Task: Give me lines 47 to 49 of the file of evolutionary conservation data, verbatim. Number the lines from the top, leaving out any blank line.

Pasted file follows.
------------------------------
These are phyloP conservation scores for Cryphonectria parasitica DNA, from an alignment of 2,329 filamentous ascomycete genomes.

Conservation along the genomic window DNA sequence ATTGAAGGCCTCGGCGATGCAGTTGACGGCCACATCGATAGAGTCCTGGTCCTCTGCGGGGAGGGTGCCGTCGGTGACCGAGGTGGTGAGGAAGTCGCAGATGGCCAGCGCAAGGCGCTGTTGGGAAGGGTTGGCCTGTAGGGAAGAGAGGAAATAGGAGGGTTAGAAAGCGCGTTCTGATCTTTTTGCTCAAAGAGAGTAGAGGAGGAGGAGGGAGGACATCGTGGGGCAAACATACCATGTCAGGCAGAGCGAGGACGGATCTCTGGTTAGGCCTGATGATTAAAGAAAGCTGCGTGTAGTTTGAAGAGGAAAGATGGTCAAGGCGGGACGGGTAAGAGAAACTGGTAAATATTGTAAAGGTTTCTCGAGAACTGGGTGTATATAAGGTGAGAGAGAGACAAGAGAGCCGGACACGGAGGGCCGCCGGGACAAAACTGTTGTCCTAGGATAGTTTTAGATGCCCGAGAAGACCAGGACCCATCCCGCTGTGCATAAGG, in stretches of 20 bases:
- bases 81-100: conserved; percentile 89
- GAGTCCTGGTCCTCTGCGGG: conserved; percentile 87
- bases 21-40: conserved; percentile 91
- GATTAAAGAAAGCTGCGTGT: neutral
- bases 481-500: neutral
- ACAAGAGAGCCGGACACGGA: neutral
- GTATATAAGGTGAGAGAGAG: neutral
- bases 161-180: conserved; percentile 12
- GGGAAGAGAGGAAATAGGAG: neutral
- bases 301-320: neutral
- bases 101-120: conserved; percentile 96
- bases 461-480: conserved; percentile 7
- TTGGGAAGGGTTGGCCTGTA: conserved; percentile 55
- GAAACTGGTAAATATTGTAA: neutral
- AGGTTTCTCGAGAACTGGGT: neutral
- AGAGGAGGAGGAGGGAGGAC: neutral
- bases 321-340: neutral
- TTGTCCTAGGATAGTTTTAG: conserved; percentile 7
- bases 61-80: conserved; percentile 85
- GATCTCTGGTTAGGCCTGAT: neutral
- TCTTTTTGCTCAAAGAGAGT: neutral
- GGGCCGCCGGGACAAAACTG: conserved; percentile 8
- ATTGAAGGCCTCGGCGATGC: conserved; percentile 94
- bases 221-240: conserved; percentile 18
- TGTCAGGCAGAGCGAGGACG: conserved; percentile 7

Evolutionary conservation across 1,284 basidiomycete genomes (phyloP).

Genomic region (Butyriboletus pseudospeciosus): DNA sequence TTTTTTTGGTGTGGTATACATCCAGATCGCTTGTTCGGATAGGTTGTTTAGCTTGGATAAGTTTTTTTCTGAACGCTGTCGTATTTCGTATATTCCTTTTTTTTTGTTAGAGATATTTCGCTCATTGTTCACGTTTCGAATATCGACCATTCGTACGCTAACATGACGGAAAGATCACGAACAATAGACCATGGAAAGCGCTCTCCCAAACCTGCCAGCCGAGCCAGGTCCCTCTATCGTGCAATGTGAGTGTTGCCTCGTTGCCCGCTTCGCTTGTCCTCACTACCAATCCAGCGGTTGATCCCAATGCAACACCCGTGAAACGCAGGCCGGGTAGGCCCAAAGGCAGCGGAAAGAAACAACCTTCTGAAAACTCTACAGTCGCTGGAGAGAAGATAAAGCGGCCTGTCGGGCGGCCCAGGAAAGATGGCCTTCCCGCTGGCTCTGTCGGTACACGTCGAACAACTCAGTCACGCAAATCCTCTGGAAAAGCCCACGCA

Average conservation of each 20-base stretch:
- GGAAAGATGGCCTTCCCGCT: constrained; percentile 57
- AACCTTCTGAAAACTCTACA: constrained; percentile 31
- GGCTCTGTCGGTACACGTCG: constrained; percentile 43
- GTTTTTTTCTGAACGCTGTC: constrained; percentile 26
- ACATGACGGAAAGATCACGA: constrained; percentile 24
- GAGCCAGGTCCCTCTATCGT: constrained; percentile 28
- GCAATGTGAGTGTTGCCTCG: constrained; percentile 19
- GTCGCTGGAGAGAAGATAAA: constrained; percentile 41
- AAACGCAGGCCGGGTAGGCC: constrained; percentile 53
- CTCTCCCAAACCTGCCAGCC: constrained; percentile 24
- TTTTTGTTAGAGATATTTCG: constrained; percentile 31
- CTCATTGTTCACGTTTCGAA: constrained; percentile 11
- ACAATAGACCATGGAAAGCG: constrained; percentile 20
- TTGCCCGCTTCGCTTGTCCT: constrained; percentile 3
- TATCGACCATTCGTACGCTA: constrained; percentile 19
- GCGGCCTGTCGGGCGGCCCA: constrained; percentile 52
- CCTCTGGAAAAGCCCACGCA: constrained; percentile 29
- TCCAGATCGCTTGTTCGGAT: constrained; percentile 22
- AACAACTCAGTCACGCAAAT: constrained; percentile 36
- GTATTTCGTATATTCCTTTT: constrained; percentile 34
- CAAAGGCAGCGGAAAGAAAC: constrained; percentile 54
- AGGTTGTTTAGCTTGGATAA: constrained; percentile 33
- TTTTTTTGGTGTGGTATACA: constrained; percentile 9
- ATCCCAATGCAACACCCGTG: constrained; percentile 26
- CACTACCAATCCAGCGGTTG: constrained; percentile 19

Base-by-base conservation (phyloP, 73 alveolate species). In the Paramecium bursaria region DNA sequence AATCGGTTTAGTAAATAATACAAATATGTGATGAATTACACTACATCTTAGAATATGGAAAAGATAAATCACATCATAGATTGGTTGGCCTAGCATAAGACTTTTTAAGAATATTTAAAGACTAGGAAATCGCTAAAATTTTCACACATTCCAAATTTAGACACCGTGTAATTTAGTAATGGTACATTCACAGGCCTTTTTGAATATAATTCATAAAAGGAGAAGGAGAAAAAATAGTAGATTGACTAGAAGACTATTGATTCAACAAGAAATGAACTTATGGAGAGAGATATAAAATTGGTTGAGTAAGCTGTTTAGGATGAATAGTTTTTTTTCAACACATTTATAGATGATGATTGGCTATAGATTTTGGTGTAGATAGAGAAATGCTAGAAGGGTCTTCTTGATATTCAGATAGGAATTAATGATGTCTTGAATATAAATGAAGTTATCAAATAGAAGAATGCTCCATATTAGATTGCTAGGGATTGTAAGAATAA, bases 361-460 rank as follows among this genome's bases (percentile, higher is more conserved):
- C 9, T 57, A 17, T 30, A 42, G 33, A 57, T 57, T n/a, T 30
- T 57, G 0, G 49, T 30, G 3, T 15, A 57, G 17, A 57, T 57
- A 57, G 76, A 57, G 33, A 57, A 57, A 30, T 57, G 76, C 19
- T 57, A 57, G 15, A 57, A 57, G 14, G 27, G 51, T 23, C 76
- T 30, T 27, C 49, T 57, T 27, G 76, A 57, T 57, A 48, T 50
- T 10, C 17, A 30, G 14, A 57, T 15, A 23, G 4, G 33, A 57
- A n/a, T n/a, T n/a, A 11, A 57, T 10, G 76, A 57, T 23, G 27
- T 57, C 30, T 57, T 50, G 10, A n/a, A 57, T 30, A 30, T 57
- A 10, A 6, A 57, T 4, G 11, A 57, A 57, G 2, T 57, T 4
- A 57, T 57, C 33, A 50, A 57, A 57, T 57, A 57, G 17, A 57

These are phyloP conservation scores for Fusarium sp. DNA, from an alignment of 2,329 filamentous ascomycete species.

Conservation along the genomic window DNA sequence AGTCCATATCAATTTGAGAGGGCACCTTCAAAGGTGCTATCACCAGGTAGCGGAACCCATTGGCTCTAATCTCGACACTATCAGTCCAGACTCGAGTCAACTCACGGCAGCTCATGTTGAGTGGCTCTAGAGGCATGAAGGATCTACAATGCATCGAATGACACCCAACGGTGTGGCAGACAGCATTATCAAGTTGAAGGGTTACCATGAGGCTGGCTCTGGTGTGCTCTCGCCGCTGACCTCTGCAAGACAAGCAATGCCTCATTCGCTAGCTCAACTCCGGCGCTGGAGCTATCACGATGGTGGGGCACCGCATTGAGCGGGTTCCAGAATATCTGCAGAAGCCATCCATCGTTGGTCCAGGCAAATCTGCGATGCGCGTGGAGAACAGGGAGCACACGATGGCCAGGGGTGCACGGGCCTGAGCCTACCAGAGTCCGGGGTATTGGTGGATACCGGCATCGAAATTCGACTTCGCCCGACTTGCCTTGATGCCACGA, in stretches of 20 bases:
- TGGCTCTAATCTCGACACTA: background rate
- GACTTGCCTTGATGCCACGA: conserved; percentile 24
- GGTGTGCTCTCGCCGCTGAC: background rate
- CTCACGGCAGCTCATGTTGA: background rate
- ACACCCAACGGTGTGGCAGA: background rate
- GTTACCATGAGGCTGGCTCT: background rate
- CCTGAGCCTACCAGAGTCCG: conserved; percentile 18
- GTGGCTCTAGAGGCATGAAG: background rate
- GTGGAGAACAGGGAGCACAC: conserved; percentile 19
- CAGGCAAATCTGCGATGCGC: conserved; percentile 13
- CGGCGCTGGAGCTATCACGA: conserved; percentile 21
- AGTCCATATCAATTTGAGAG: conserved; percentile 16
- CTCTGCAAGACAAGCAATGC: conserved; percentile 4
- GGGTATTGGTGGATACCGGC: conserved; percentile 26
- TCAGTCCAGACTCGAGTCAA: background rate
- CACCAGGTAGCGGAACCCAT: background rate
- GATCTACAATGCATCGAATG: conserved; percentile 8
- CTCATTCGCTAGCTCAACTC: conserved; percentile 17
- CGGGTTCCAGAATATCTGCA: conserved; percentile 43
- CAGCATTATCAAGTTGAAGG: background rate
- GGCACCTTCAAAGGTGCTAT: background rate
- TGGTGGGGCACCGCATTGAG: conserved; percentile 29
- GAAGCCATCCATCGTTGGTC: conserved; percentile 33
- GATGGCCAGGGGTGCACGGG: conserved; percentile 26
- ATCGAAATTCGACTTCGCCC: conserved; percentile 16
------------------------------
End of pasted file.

- CCTCTGGAAAAGCCCACGCA: constrained; percentile 29
- TCCAGATCGCTTGTTCGGAT: constrained; percentile 22
- AACAACTCAGTCACGCAAAT: constrained; percentile 36